Running a Shop Operations Multi Shop Operations (MSOs)

MSOs: Big Threat or Overlooked Opportunity?

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It happened again two weeks ago: A large MSO—one of the “Big 4” and the second national MSO to enter our market—came to town; what many shops dread the most. However, whenever there is a big challenge like this, there is also opportunity. I’ll tell you about a big one I’m considering at the end of this column.

There’s a rather well-worn tale among entrepreneurs about two shoe salesmen from competing companies going to a village to sell shoes. When they arrive, they both look around and realize that no one in the village of several thousand people wears shoes. So, they each call back to their headquarters. The first salesmen says, “This trip has been a complete waste of time!

No one here wears shoes! There is absolutely no market for shoes here!”

The second salesman calls home and excitedly tells his boss, “You won’t believe this but no one here has any shoes! This is a completely brand new, untapped market!”

The moral of the story is about seeing opportunity where others see none. This applies in our industry right now. What many people see with the pace of consolidation is nothing but negatives. But are there opportunities hidden in plain view that might be worth considering?

First of all, one thing I have observed on both occasions national MSOs have entered my market is that talent starts to move around. Many of the employees in shops that have recently been acquired are leery of the new corporate structure, and the culture of the shop starts to change. New rules are put in place, they no longer work for the people that hired them, and they may see their shop as a “sellout.” All of this causes them to start looking elsewhere. Our family shops in Cincinnati have already picked up two great techs that wanted out immediately after the sale of their shops to a consolidator was announced.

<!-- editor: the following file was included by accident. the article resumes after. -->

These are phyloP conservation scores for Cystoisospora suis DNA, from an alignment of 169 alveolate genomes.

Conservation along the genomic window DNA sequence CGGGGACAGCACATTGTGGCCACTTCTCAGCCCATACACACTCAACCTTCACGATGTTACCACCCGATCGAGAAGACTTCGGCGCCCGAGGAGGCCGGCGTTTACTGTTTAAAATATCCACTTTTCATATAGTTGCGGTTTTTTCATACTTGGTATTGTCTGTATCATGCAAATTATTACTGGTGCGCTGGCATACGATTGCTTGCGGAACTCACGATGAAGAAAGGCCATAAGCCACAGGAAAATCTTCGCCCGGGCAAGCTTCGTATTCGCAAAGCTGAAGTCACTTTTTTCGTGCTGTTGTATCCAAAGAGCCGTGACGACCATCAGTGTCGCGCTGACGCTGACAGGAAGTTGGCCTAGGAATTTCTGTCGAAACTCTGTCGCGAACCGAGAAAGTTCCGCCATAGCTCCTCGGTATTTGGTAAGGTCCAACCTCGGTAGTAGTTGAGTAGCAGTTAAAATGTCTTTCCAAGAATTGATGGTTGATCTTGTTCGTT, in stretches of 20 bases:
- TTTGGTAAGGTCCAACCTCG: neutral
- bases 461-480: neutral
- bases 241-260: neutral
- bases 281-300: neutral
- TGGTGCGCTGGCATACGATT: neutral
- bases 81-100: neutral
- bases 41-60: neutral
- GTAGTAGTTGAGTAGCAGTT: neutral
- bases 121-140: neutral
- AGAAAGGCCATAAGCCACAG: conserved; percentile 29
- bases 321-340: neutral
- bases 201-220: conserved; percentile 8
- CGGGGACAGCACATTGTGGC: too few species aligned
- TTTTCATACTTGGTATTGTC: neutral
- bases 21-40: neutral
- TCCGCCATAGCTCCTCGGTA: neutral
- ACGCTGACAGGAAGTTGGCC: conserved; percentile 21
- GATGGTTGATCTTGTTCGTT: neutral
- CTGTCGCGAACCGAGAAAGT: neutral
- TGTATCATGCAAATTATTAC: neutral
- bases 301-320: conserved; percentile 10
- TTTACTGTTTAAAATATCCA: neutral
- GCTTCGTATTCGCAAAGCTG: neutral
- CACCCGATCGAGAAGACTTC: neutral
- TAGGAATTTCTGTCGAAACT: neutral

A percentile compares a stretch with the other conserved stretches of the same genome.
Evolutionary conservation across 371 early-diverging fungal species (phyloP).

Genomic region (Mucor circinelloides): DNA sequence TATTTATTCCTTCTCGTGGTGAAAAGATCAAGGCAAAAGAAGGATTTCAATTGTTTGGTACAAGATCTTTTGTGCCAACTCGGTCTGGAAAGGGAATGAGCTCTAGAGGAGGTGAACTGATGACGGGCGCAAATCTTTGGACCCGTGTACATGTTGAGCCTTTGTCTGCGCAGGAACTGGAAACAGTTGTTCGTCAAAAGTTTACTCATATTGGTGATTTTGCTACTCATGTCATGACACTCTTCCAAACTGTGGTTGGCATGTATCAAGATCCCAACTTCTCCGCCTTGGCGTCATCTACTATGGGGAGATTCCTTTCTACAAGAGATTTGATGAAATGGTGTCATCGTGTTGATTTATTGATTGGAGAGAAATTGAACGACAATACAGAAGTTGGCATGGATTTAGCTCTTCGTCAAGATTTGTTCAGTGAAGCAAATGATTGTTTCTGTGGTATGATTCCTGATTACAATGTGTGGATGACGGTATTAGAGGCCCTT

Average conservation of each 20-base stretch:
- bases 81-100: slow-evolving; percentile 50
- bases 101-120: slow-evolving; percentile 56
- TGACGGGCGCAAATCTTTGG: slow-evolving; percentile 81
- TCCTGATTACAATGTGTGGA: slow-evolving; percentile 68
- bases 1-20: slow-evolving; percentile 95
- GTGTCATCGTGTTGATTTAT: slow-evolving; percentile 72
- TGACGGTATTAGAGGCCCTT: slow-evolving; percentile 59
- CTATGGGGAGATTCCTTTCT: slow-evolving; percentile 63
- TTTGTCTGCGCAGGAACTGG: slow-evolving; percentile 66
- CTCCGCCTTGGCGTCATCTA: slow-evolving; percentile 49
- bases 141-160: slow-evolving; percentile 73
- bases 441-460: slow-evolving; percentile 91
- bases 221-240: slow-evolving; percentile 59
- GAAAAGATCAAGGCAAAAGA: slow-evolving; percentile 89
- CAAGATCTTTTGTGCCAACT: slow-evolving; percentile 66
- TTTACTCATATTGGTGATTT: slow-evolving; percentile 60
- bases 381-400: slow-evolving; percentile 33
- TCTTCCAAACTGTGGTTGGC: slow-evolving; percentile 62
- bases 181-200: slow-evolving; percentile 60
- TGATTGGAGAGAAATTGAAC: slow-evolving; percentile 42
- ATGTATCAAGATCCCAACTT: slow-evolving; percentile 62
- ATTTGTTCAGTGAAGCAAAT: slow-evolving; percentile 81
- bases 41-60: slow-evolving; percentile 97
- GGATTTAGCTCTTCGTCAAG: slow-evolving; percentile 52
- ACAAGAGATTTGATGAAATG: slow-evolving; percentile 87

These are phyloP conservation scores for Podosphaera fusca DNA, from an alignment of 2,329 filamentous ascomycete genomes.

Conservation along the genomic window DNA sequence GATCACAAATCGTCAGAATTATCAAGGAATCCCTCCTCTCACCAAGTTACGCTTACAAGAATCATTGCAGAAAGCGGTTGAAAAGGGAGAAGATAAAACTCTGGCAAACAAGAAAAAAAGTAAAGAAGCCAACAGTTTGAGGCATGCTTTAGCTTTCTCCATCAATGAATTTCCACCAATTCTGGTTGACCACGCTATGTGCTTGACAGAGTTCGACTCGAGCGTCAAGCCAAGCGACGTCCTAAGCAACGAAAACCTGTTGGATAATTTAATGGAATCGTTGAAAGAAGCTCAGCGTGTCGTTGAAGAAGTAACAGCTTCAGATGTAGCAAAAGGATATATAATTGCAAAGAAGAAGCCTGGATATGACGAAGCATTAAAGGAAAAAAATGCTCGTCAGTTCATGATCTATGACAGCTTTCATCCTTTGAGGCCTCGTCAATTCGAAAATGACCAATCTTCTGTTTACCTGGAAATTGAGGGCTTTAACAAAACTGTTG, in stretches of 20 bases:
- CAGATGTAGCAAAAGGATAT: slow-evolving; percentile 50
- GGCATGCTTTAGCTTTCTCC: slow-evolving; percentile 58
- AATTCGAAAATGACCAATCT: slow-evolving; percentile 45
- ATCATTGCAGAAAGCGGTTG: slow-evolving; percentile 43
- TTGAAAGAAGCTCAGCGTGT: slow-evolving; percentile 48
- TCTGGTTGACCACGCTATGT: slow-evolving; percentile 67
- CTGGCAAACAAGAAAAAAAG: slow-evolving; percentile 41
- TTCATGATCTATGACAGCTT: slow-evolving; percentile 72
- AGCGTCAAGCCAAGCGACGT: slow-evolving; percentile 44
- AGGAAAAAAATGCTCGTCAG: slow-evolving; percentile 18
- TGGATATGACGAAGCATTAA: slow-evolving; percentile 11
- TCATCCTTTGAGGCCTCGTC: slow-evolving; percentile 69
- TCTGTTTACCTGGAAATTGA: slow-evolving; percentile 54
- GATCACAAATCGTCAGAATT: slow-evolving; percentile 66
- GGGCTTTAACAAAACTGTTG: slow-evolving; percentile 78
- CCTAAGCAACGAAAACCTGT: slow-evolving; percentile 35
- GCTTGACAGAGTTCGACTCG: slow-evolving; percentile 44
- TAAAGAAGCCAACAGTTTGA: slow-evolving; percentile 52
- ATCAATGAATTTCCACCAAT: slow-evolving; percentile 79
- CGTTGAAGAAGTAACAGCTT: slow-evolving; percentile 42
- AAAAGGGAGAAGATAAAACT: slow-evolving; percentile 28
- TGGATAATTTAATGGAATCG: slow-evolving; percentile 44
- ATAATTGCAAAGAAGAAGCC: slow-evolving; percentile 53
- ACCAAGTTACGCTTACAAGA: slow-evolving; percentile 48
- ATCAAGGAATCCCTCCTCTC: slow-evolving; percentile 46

The second opportunity is to market your business’s local ties. MSOs cannot make claims that only apply to independents. Things like “locally owned” or “family owned and operated” tap into an ideal of American business that is both nostalgic and true. I’ve long been a proponent of shops telling and retelling their “founding myth”—that special story of not only how they got into this industry, but also why they got into it in the first place. It’s important to tell this story in writing on your website, in a video that you can attach to your email signature, and in any networking settings where people ask, “So, what do you do for a living?”

Lastly, there is opportunity for some shops—especially smaller, local MSOs—to sell as an exit plan. I know there are some that will consider this equivalent to making a deal with the devil. There are varying perspectives on MSOs among owners, vendors and consultants in our industry. However, as one shop owner who recently sold his shops said, “I wasn’t planning to sell and saw myself as an owner for many years to come, but what you will discover is that everything is for sale.” In other words, they made him an offer he couldn’t refuse. All I can say to that is, “Congratulations!” He made a deal that was great for him and his family and he found a way to profitably exit his business.

In my city, Cincinnati, a national MSO came to town and bought 10 shops all at once. The moment I found out about the purchase, I had a decision to make: Was this a threat or an opportunity? In the complexity of human life, it certainly has elements of both. But the one I focus on and what I do about it is my choice. The 10 shops that sold were part of the CARSTAR network. That meant that CARSTAR would be looking for new partners in my market and I had an opportunity to step up to that plate. What initially drew me to CARSTAR was that I could continue to own my business but could leverage national buying power with our vendors, draft off their insurance relationships and learn from their operating expertise and benchmarking of nearly 500 shops. I’m drawn to their model as a hybrid of local ownership with a national perspective and leverage.

We have decided to go down that path and hopefully by the time you read this, we will be fully on board with CARSTAR. If not, something went very wrong. Either way, I’ll update you in next month’s column.

If you can’t wait to find out, reach out to me at the contact information below and I’ll be happy to give you an update and tell you about my experience with CARSTAR.

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